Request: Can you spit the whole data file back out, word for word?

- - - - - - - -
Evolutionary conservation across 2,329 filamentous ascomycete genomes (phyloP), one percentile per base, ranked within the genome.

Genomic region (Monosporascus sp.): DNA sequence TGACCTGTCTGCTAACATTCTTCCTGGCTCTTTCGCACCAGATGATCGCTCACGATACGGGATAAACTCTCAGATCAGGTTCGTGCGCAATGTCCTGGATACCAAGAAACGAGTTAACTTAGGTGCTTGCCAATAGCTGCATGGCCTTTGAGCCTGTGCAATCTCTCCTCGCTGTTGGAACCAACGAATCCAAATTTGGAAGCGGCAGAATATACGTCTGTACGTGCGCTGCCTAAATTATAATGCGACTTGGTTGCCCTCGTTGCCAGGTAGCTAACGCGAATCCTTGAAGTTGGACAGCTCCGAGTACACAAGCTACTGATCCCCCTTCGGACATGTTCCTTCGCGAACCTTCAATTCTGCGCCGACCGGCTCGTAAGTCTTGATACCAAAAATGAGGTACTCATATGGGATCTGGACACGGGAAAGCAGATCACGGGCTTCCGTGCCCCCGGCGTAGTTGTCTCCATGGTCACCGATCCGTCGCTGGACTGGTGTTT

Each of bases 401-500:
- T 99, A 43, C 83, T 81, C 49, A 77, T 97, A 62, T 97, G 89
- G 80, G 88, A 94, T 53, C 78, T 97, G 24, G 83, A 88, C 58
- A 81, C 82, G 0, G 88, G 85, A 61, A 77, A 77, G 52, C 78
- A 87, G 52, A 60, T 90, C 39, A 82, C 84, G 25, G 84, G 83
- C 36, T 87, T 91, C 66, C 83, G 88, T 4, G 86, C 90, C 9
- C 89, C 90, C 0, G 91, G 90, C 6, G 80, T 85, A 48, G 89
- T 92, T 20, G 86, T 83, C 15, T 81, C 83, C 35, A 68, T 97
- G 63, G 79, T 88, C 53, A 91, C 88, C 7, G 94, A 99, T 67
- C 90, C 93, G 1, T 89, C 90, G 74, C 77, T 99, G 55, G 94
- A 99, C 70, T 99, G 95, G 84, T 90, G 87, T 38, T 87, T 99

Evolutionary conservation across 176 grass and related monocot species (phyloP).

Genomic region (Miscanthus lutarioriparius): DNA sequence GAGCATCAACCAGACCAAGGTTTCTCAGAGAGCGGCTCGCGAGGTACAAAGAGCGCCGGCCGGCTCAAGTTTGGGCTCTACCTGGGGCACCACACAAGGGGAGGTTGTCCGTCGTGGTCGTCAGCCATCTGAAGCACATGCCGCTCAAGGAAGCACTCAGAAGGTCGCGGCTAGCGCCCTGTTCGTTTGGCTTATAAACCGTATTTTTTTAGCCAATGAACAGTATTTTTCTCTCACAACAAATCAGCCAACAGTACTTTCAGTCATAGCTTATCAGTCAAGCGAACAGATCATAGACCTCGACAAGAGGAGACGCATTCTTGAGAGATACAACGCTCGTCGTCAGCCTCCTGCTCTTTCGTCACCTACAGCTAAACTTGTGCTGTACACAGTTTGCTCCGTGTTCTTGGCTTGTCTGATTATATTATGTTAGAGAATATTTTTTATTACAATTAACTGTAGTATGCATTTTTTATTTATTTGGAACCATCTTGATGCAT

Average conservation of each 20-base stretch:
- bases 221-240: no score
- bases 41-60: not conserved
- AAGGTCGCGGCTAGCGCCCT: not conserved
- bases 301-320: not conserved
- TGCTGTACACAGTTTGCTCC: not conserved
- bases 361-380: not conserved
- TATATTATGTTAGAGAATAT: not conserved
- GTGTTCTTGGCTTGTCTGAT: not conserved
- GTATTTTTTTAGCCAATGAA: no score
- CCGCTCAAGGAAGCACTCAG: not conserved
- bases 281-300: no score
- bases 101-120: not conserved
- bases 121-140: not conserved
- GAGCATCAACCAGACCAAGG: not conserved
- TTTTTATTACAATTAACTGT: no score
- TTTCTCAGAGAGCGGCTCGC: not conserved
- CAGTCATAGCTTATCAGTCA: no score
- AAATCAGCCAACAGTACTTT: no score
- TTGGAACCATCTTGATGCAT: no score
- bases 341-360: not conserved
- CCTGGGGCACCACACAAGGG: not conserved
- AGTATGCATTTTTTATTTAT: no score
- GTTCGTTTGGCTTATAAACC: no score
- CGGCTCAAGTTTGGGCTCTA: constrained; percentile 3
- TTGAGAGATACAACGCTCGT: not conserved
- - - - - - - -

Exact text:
Evolutionary conservation across 2,329 filamentous ascomycete genomes (phyloP), one percentile per base, ranked within the genome.

Genomic region (Monosporascus sp.): DNA sequence TGACCTGTCTGCTAACATTCTTCCTGGCTCTTTCGCACCAGATGATCGCTCACGATACGGGATAAACTCTCAGATCAGGTTCGTGCGCAATGTCCTGGATACCAAGAAACGAGTTAACTTAGGTGCTTGCCAATAGCTGCATGGCCTTTGAGCCTGTGCAATCTCTCCTCGCTGTTGGAACCAACGAATCCAAATTTGGAAGCGGCAGAATATACGTCTGTACGTGCGCTGCCTAAATTATAATGCGACTTGGTTGCCCTCGTTGCCAGGTAGCTAACGCGAATCCTTGAAGTTGGACAGCTCCGAGTACACAAGCTACTGATCCCCCTTCGGACATGTTCCTTCGCGAACCTTCAATTCTGCGCCGACCGGCTCGTAAGTCTTGATACCAAAAATGAGGTACTCATATGGGATCTGGACACGGGAAAGCAGATCACGGGCTTCCGTGCCCCCGGCGTAGTTGTCTCCATGGTCACCGATCCGTCGCTGGACTGGTGTTT

Each of bases 401-500:
- T 99, A 43, C 83, T 81, C 49, A 77, T 97, A 62, T 97, G 89
- G 80, G 88, A 94, T 53, C 78, T 97, G 24, G 83, A 88, C 58
- A 81, C 82, G 0, G 88, G 85, A 61, A 77, A 77, G 52, C 78
- A 87, G 52, A 60, T 90, C 39, A 82, C 84, G 25, G 84, G 83
- C 36, T 87, T 91, C 66, C 83, G 88, T 4, G 86, C 90, C 9
- C 89, C 90, C 0, G 91, G 90, C 6, G 80, T 85, A 48, G 89
- T 92, T 20, G 86, T 83, C 15, T 81, C 83, C 35, A 68, T 97
- G 63, G 79, T 88, C 53, A 91, C 88, C 7, G 94, A 99, T 67
- C 90, C 93, G 1, T 89, C 90, G 74, C 77, T 99, G 55, G 94
- A 99, C 70, T 99, G 95, G 84, T 90, G 87, T 38, T 87, T 99

Evolutionary conservation across 176 grass and related monocot species (phyloP).

Genomic region (Miscanthus lutarioriparius): DNA sequence GAGCATCAACCAGACCAAGGTTTCTCAGAGAGCGGCTCGCGAGGTACAAAGAGCGCCGGCCGGCTCAAGTTTGGGCTCTACCTGGGGCACCACACAAGGGGAGGTTGTCCGTCGTGGTCGTCAGCCATCTGAAGCACATGCCGCTCAAGGAAGCACTCAGAAGGTCGCGGCTAGCGCCCTGTTCGTTTGGCTTATAAACCGTATTTTTTTAGCCAATGAACAGTATTTTTCTCTCACAACAAATCAGCCAACAGTACTTTCAGTCATAGCTTATCAGTCAAGCGAACAGATCATAGACCTCGACAAGAGGAGACGCATTCTTGAGAGATACAACGCTCGTCGTCAGCCTCCTGCTCTTTCGTCACCTACAGCTAAACTTGTGCTGTACACAGTTTGCTCCGTGTTCTTGGCTTGTCTGATTATATTATGTTAGAGAATATTTTTTATTACAATTAACTGTAGTATGCATTTTTTATTTATTTGGAACCATCTTGATGCAT

Average conservation of each 20-base stretch:
- bases 221-240: no score
- bases 41-60: not conserved
- AAGGTCGCGGCTAGCGCCCT: not conserved
- bases 301-320: not conserved
- TGCTGTACACAGTTTGCTCC: not conserved
- bases 361-380: not conserved
- TATATTATGTTAGAGAATAT: not conserved
- GTGTTCTTGGCTTGTCTGAT: not conserved
- GTATTTTTTTAGCCAATGAA: no score
- CCGCTCAAGGAAGCACTCAG: not conserved
- bases 281-300: no score
- bases 101-120: not conserved
- bases 121-140: not conserved
- GAGCATCAACCAGACCAAGG: not conserved
- TTTTTATTACAATTAACTGT: no score
- TTTCTCAGAGAGCGGCTCGC: not conserved
- CAGTCATAGCTTATCAGTCA: no score
- AAATCAGCCAACAGTACTTT: no score
- TTGGAACCATCTTGATGCAT: no score
- bases 341-360: not conserved
- CCTGGGGCACCACACAAGGG: not conserved
- AGTATGCATTTTTTATTTAT: no score
- GTTCGTTTGGCTTATAAACC: no score
- CGGCTCAAGTTTGGGCTCTA: constrained; percentile 3
- TTGAGAGATACAACGCTCGT: not conserved